Medu Vada or Ulandi Vadai are donoughut shaped urad dal fritters that have been a traditional favorite of south India from antiquity. With exchange of food and culture, they have now become popular all over India and is often considered a healthy breakfast item. In south India they are often served with sambar and coconut chutney. You can however serve them with just about any chutney you have at hand and enjoy at teatime with your dose of caffeine.
Lately things have been somewhat unsettling around here. The thing is... we want to move back to India. But right now the job scenario in homeland does not look too promising. We feel that the fact that husband and I are both past our mid thirties is working to our disadvantage. While I do not mind a change of career, my husband is not quite prepared for it. So he is tensed and I have been doing all that I can to lighten the atmosphere at home. Cooking his favorite meals, indulging in little scoops of ice-cream after dinner and mostly listening him out.. Hopefully things will change for the better soon.. Till then there will be a lot of deep fried snacks coming out of my kitchen.
I adapted the recipe from Ez Cook Book. Chopped onions were my only addition to their recipe. You can leave them out if you like or add some greens like finely chopped spinach, kale or fenugreek leaves to the batter. The recipe is highly adaptable so feel free to customize the flavors and make your own veggie medu vadai...Medu Vada
Prep time: minimum 1½ hours including soaking and grinding time
Cook time: 20 minutes Total time: minimum 1 hour 50 minutes from start to finish
Yield: fifteen 2½ inch vadas
- 1 cup urad dal
- 1 tsp fenugreek seeds
- 1 tsp cumin seeds
- few springs of curry leaves
- 2 tbsps chopped coriander leaves
- 2 tsps finely chopped ginger
- 1 medium sized onion, chopped (optional)
- ¾-1 tsp salt (depending upon how salty you like your food)
- Wash Urad dal till the water runs clear.
- Soak the washed dal in water along with the fenugreek seeds for 1-2 hours. Then using your mixer grinder or food processor grind it into a thick batter. Avoid adding water while grinding the dal. If you must, just sprinkle some water so that dal batter does not stick to the walls and base of the mixer jar.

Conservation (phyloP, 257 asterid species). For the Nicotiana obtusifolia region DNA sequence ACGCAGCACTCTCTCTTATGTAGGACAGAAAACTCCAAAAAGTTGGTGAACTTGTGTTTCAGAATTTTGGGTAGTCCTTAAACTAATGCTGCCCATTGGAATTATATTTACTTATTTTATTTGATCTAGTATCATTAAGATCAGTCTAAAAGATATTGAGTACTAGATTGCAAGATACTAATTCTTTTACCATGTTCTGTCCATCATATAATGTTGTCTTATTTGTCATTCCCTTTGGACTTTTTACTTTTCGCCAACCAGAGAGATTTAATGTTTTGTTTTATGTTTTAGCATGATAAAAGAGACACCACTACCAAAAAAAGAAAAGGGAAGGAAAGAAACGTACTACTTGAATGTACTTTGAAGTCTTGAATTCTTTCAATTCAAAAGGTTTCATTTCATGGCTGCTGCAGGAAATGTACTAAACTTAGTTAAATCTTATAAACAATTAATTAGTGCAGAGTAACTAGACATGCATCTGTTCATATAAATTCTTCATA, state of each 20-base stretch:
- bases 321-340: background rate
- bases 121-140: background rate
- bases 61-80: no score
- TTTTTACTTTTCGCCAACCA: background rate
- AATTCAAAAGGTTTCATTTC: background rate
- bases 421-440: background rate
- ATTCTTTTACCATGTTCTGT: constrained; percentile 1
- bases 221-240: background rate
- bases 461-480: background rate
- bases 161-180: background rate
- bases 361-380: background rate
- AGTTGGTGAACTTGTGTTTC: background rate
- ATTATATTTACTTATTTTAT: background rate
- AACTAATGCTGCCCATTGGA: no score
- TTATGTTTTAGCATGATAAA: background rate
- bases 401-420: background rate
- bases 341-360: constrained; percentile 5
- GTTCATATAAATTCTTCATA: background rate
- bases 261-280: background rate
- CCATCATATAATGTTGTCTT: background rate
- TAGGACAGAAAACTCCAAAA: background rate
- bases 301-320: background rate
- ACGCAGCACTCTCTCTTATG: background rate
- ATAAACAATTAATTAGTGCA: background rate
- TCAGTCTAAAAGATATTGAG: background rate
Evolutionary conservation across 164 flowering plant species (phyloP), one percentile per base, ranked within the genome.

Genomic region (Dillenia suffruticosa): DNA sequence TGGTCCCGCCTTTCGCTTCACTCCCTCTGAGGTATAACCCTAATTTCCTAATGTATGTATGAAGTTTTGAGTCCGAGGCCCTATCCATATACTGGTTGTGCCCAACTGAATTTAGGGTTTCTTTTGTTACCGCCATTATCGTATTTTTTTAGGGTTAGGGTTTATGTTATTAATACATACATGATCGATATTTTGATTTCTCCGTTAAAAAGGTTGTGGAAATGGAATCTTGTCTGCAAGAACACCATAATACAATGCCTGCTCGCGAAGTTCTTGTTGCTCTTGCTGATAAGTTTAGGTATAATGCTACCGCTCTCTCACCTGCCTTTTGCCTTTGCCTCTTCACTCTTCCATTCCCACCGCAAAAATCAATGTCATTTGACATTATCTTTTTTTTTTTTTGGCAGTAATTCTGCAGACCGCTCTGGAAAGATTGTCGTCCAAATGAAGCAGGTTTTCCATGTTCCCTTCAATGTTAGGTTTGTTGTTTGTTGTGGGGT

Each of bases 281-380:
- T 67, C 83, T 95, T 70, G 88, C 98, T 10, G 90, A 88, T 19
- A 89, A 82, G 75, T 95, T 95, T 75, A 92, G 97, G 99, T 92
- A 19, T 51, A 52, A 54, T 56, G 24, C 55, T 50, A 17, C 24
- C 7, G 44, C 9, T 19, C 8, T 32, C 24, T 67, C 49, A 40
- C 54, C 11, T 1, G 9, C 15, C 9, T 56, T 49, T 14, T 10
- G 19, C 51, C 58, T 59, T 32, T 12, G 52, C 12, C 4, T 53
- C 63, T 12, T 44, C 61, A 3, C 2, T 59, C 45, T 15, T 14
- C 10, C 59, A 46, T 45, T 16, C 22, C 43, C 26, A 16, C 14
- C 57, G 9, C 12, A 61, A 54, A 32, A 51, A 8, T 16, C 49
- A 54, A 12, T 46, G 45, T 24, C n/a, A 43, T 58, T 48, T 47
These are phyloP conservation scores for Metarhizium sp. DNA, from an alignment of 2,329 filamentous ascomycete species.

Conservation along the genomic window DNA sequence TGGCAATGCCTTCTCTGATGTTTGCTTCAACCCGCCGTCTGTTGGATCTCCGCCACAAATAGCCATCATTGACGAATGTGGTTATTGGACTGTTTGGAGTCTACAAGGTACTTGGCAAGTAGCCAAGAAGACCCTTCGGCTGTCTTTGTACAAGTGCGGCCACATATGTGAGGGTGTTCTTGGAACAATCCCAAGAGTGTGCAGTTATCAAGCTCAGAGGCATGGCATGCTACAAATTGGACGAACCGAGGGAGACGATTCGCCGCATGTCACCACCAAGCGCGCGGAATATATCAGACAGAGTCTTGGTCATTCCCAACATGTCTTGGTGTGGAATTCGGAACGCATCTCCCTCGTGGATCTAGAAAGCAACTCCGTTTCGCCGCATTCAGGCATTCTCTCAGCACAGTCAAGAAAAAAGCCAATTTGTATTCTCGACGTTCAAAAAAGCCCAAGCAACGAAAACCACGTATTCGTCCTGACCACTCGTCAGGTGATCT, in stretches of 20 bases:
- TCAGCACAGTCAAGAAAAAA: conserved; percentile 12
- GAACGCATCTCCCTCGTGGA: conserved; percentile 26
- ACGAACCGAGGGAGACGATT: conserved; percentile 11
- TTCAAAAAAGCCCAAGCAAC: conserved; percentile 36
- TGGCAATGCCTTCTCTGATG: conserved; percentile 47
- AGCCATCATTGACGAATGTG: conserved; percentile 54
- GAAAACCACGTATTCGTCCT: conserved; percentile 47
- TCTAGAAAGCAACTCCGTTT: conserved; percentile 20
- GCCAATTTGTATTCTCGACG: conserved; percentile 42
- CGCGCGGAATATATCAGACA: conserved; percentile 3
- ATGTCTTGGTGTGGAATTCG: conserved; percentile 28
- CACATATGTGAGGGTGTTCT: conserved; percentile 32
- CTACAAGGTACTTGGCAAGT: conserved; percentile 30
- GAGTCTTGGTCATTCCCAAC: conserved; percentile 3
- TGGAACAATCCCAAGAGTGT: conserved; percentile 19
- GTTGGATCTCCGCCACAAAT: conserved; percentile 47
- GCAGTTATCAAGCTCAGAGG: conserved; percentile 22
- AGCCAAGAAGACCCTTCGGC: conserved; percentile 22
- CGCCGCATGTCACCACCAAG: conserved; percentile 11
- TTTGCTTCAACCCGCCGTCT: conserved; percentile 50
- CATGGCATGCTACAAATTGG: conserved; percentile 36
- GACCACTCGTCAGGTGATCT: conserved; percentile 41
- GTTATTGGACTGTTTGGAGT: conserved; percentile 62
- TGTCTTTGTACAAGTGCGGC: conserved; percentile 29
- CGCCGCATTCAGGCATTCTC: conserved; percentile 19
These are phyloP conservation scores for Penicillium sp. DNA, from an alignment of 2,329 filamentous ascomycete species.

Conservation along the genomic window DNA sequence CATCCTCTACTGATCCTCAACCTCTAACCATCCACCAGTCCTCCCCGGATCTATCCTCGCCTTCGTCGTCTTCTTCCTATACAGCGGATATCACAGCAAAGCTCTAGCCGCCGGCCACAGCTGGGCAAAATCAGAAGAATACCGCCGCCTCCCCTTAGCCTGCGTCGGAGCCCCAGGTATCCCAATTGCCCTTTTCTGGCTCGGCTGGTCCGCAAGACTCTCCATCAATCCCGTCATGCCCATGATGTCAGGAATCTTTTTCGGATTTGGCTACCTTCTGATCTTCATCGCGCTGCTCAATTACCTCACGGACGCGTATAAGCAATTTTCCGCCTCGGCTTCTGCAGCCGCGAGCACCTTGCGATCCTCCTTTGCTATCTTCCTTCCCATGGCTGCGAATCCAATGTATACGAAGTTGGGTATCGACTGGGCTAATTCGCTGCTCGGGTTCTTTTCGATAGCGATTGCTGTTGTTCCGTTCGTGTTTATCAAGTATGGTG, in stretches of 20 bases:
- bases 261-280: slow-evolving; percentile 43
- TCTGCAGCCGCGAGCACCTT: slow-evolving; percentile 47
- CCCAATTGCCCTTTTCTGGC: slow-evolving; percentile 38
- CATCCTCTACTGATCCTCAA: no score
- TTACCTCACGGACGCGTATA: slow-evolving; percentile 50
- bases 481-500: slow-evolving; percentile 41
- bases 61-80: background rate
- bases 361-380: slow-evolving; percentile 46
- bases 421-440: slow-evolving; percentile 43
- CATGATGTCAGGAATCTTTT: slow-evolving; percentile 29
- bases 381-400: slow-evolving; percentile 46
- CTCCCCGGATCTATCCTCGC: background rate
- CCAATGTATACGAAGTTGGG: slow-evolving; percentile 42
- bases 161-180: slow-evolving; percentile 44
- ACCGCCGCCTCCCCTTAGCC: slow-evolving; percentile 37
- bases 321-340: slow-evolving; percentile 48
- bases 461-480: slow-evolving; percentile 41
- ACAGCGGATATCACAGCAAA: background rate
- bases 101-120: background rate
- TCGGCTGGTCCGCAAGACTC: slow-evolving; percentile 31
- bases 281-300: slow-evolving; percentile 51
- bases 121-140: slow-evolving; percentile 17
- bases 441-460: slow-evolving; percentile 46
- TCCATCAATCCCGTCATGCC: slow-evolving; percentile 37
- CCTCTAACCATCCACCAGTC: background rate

- Add cumin seeds, chopped coriander, curry leaves, ginger and chopped onion to the prepared batter. Mix well and keep aside.
- When ready to fry, pour oil in a frying pan so that it is 1½ deep. Heat the oil to 325 ° F. To check if the oil is hot enough, drop a small amount of batter in it. The oil is ready for frying if the batter sizzles and comes up right away without changing color.
- Keep a bowl of water handy. You will need this while making the vadas to wet your hands and shape the batter.
- Wet your hand slightly, take a lemon sized ball of the batter, flatten it, then using your thumb, make a hole in the center so that the batter looks like a donut.
- Now carefully slide the donut shaped batter into the oil and turning once or twice in between, deep fry until they are crisp and look golden brown.
- Repeat with the remaining batter.
- Serve with coconut or mint chutney.
- Grinding the dal without adding extra water may take sometime. Be patient and resist the temptation to add water. This is important as the consistency of the batter determines the softness of the Vadas. I cannot tell you the reason, but from experience I have learnt that adding water to the batter leads to dense and hard vadas. ( Just so that you know, it took me 30 minutes to grind the dal in my basic Oster Blender. )
- Depending upon the size of your frying pan, you can fry a number of vadas at a time. However do not overcrowd your pan, else the vadas might remain undercooked.